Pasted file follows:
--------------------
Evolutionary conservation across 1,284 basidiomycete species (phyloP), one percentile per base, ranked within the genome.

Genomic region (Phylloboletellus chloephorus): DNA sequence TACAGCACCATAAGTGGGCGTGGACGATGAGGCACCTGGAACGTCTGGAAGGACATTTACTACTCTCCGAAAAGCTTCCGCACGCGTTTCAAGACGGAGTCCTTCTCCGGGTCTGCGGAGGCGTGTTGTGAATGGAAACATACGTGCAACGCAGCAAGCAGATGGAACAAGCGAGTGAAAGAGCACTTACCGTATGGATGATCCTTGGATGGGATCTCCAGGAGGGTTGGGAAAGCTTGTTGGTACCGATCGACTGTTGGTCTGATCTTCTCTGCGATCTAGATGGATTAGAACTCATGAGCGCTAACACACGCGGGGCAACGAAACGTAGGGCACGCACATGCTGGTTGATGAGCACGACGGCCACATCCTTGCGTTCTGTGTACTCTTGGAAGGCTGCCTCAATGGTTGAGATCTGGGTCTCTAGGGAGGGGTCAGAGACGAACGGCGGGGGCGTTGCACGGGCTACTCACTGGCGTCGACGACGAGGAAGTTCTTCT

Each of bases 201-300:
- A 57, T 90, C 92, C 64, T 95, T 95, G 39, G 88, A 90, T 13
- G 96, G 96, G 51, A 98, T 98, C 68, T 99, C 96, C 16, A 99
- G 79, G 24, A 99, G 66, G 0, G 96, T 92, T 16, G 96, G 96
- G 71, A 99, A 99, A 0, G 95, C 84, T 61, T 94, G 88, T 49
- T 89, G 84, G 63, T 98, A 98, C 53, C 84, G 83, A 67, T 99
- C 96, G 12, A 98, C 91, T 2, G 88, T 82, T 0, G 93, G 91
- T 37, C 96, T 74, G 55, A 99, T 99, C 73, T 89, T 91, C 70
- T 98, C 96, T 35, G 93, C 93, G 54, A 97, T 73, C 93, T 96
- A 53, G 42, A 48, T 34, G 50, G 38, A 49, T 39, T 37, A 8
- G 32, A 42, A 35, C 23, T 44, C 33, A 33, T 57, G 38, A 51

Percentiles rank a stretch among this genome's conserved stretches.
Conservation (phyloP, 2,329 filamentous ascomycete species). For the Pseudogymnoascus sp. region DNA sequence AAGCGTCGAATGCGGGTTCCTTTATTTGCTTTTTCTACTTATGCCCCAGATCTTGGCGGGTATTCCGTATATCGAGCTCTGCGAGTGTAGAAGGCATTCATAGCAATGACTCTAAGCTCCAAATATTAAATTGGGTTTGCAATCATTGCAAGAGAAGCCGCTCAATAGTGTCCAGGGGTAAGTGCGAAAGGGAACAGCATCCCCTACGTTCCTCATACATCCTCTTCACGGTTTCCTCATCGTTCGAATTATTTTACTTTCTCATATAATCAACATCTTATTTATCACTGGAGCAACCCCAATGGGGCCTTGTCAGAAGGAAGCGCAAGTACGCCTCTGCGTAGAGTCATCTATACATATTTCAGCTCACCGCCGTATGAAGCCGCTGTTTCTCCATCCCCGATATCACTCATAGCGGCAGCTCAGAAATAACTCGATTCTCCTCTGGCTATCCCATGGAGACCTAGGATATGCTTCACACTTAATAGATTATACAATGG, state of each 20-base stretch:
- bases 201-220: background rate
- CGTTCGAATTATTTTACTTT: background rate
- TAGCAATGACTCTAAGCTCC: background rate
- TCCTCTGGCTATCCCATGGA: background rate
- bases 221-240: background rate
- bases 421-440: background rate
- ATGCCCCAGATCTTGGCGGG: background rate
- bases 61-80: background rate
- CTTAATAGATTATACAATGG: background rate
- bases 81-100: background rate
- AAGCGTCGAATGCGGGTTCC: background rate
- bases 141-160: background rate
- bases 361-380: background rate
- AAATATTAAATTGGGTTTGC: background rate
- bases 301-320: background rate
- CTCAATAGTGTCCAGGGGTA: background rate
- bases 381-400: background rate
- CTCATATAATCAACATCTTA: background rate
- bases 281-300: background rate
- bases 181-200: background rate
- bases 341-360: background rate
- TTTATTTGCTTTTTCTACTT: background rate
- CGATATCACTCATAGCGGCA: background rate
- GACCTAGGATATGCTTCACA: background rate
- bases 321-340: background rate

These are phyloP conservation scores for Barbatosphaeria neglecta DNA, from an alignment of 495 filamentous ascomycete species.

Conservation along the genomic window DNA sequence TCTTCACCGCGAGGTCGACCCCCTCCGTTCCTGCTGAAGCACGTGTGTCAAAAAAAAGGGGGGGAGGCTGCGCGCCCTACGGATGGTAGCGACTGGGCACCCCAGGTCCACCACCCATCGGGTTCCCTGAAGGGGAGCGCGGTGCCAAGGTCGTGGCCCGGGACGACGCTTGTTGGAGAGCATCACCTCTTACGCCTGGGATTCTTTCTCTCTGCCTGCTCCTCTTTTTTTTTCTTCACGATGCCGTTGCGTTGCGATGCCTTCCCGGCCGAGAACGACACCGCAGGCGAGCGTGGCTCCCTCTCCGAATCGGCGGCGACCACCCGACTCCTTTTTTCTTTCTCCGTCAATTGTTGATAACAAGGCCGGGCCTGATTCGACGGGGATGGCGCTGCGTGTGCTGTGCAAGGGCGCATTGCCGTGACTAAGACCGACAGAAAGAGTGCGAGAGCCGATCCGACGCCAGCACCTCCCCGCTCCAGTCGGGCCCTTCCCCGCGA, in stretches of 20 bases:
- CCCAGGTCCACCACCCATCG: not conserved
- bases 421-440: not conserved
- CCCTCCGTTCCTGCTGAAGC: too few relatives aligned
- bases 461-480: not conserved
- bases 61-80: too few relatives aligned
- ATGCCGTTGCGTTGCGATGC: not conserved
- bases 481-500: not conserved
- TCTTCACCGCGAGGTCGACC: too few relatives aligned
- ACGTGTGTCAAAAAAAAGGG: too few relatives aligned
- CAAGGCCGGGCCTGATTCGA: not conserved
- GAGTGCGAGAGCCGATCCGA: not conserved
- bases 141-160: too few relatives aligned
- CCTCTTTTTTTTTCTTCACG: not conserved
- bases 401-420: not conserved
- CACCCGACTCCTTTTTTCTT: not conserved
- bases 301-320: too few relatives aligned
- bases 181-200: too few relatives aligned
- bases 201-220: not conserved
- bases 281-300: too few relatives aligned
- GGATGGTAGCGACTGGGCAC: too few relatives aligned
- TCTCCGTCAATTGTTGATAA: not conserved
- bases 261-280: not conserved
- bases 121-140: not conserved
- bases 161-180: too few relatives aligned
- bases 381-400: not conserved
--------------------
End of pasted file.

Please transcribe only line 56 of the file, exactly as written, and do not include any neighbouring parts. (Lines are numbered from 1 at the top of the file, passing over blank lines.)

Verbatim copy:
- bases 401-420: not conserved